RealTime IT News

Wi-Fi Networks Face Virus Threat?

Researchers at Indiana University are raising alarms about the potential vulnerability of Wi-Fi networks to malware attacks. In their report, the researchers said they were able to simulate the vulnerability of Wi-Fi networks in several U.S. cities to the spread of malware,  the malicious software worm or virus that the study said could spread rapidly from one wireless router to another.

The researchers state most of the simulated attacks show tens of thousands of routers infected in as little time as two weeks, with the majority of the infections occurring in the first 24 to 48 hours.

However, several conditions would have to be met for an attack of such magnitude, chief among them, unprotected routers. Further, the report discusses how such an attack might be quickly contained or the spread of infection reduced.

One way is to force users to change default passwords, which many fail to do. Second is the adoption of Wi-Fi Protected Access (WPA) , the cryptographic protocol meant to replace Wired Equivalent Privacy (WEP)  that is more easily broken. WEP's shortcomings have been widely documented and a major security weakness identified by the university researchers.

Richard Rushing, Chief Security Officer for wireless security vendor AirDefense, said the report is another good reminder that users need to be pro-active because the default settings on many wireless systems are sub-par if not out-of-date. "If you go to any support site for your router, I guarantee you it'll have an update that's newer than what you have installed," Rushing told InternetNews.com.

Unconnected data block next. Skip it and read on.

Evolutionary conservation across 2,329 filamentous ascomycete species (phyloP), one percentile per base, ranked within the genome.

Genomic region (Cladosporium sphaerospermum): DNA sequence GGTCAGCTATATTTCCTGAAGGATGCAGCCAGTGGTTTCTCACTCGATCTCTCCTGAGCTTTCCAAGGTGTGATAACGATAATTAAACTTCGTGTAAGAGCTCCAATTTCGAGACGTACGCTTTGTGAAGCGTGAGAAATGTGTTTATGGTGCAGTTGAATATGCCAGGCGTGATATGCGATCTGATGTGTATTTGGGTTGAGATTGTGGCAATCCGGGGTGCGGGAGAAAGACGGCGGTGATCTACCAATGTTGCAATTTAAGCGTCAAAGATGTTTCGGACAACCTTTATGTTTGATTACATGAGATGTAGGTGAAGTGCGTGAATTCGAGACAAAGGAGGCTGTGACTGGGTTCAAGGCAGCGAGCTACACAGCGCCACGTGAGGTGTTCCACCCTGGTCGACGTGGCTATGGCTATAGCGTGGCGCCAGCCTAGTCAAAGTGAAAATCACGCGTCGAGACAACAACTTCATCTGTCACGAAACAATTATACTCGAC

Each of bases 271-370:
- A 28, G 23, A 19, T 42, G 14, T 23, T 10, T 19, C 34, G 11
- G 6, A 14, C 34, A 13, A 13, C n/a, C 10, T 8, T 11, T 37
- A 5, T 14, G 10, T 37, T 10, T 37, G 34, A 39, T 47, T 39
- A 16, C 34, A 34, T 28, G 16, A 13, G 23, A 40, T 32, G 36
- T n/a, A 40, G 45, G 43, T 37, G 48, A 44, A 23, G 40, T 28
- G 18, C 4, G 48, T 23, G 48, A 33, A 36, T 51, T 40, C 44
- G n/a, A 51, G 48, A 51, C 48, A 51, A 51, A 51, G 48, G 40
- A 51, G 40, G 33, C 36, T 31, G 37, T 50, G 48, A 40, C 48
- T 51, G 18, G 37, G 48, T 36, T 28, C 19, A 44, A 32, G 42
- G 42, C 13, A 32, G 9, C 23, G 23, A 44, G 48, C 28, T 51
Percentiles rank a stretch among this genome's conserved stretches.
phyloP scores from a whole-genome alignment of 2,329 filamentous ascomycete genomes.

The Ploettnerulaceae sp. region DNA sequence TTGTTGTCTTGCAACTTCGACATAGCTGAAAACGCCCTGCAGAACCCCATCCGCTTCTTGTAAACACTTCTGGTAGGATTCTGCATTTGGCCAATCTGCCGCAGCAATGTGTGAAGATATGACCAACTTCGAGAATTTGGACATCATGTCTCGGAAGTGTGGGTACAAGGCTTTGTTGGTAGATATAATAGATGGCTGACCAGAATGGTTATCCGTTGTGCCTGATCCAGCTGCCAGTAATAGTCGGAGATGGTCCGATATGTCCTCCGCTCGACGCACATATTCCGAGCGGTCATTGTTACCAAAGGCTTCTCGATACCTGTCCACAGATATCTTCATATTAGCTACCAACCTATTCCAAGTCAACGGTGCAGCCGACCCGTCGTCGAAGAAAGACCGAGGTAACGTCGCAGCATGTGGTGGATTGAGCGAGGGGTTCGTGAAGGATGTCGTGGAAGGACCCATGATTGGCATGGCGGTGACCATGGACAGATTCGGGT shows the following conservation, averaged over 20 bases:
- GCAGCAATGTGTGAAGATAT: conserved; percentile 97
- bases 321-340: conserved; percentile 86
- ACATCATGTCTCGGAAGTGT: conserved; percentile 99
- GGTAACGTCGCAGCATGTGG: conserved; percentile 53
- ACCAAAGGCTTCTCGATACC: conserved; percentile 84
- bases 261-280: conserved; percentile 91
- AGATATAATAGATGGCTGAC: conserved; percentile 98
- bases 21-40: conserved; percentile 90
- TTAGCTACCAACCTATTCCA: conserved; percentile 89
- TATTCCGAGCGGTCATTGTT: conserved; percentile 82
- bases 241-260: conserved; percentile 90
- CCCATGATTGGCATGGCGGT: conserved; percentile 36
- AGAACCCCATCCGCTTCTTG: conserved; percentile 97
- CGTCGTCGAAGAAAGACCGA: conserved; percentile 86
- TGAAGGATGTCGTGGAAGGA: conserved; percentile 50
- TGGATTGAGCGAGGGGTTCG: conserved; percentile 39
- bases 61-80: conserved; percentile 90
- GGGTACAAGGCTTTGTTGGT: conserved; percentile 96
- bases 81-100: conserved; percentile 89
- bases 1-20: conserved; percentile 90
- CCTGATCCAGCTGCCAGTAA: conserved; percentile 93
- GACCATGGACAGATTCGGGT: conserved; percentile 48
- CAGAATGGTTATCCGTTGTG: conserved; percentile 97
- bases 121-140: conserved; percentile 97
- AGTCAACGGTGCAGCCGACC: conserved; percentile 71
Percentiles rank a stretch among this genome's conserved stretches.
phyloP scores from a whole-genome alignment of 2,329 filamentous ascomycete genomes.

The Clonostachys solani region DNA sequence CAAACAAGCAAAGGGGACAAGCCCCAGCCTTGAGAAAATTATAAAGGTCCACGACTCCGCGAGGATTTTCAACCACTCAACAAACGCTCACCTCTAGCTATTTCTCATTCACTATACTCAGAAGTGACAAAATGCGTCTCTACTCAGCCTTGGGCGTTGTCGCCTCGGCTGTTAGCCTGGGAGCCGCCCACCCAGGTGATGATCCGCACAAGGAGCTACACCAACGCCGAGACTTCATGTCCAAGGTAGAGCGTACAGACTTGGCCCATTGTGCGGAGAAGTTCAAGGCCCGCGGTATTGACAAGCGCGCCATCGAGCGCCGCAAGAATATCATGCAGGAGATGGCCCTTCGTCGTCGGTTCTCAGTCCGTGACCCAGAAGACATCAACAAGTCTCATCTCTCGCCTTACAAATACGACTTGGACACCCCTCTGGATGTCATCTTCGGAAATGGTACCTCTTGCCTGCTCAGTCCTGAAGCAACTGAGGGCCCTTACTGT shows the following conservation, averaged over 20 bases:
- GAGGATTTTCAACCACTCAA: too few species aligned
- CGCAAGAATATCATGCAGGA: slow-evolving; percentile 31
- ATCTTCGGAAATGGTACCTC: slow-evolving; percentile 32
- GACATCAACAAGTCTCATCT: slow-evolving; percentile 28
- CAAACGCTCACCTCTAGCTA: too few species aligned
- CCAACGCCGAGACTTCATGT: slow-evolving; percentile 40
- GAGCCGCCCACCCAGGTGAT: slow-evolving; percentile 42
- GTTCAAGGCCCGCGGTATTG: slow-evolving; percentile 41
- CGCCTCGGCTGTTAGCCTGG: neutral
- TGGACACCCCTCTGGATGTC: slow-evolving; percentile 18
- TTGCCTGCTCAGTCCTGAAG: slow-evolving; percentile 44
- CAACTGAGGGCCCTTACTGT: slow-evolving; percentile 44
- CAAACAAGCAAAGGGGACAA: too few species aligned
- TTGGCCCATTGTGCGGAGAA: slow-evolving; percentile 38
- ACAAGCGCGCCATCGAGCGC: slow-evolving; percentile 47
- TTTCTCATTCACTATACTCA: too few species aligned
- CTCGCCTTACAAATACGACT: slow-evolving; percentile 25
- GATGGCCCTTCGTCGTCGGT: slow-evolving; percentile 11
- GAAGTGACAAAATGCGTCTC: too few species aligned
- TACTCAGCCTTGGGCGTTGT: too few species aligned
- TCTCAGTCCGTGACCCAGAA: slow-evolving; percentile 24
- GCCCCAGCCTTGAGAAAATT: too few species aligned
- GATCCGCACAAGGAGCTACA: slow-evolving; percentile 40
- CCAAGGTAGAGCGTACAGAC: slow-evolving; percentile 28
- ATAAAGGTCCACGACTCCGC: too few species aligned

But Rushing thinks the disaster scenario laid out by the Indiana researchers is less of a threat than more traditional virus attacks on computer users in general and wireless networks in particular. He notes there would have to be a significant number of active users with unprotected routers for a virus to spread quickly and software like AirDefense's own monitoring tools would notice such anomalous behavior right away and issue an alert.

In a more traditional malware attack, an individual unknowingly downloads a Trojan  or rogue program that steal passwords, credit card info, etc. Unprotected wireless systems are at risk to these kinds of attacks. Rushing said this is the low hanging fruit for the bad guys since so many users don't bother to install the right protection.

He noted many vendors are doing a better job of providing better security out of the box than in years past when encryption and other protections had to be proactively enabled, but it's still user's responsibility to make sure the latest security is in place.

But networks are very different than PCs in that they are more often left continuously online and thus are a more tempting target for would be attackers. The researchers also assert a large number of users do not change their password from the default established by the router makers. Since these default passwords are easily obtainable, it gives the bad guys easier entry. Again, this is another case where pro-active steps like installing a unique password, would better protect a wireless system.